At the Huffington Post, Marty Kaplan is in the too-much-coverage camp:

"It's painful to watch television news producers try to figure out the relative importance of the unfolding stories of the 13 trapped miners in West Virginia, and the more than 13 trapped Congressmen in Washington.

"Sending Rita Cosby and Anderson Cooper to the site of the mineshaft tragedy, where cameras can record family members' every painful reaction, is in the great ghoulish tradition of journalism.

"It's routinely justified as fabulous 'storytelling'; these are said to be 'human interest dramas' that magnetize audiences. But other than pandering to our ratings-generating appetite for melodrama, is there any legitimate justification for this kind of saturation coverage? Sure, 13 accidental deaths are important, but there are easily as many American deaths, every day, that never get reported, let alone accorded the full anchor-compassion treatment. It can't be the quantity of lives lost, or the virtue of the lives led; church vans tumble into ravines and scores of our countrymen are killed, but their deaths rate only a mention by the wire services. Why? It's hard to escape the conclusion that it's because the mineshaft story is good television . We can watch it unfold. It's a voyeur's paradise. The suspense, the anguish, the knife-edge of hope and despair: it's grief porn, dressed up as breaking news.

"On the other hand, the Abramoff plea deal may, in retrospect, turn out to be the pivot-point of GOP dominance of national politics. This would be a great day for television journalism to connect the dots: DeLay's K Street project, Grover Norquist's drown-the-baby project, the Christian Coalition's culture wars project, the neo-cons' above-the-law project. . . . The terrific and terrible story to be telling today is how the American people have been played for fools by the fabricators of family values rhetoric. And instead, what the networks are serving up to us is soap opera. Are the pictures from West Virginia really that much more compelling than the shots of Washington hogs at the trough? Will audiences really turn away from the story of how their government was stolen from them because it's too complicated to understand?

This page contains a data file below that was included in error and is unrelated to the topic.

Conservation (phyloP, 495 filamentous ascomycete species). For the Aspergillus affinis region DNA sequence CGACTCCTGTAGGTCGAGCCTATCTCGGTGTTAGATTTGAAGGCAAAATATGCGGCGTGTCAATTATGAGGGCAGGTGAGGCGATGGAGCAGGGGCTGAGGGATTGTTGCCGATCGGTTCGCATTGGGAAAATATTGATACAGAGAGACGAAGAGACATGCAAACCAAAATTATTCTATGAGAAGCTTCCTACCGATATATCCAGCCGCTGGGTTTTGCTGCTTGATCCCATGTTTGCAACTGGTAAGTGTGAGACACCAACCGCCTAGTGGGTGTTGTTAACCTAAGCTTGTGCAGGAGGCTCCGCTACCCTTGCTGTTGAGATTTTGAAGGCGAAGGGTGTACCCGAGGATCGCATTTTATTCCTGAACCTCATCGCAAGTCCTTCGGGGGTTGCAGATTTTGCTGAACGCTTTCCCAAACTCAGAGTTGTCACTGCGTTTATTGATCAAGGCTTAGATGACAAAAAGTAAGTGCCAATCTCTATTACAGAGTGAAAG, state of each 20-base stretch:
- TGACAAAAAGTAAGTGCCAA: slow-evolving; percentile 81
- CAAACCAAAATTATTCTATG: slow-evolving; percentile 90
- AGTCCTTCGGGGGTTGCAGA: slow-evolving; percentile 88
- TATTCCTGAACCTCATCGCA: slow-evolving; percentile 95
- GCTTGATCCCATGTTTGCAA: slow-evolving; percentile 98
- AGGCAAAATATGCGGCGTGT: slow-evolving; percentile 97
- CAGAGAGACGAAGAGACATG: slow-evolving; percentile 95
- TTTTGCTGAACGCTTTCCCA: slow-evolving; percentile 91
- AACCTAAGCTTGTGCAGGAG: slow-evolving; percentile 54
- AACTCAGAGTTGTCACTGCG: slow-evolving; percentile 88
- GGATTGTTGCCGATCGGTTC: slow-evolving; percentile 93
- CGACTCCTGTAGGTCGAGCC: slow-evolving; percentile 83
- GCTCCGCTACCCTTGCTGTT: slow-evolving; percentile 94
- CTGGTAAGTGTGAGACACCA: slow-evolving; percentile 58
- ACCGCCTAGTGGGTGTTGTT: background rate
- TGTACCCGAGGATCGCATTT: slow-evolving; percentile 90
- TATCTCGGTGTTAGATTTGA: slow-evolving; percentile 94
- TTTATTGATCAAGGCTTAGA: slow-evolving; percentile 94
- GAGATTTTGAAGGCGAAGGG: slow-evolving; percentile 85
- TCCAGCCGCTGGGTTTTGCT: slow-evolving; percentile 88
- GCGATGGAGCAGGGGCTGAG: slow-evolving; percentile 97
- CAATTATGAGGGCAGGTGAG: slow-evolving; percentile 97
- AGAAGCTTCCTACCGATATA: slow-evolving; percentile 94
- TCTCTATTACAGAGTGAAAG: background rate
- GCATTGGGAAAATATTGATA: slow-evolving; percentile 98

"It wouldn't be shocking to learn that Republicans in Washington were privately, shamefully grateful that the media beast today has something to feed on other than their corruption. The sad truth is that there will always be a runaway bride or baby-down-a-well more worth covering than the innards of Congress, or the vulnerability of voting machines, or (fill in the blank). That's because the geniuses who decide what's worth covering get to call what they do 'news judgment' instead of what it really is, which is marketing."

Grief porn seems a little strong. After all, this wasn't months of live shots from Aruba about Natalee Holloway, but coverage of a tragedy that unfolded within hours.

Look who's also belatedly getting into the act: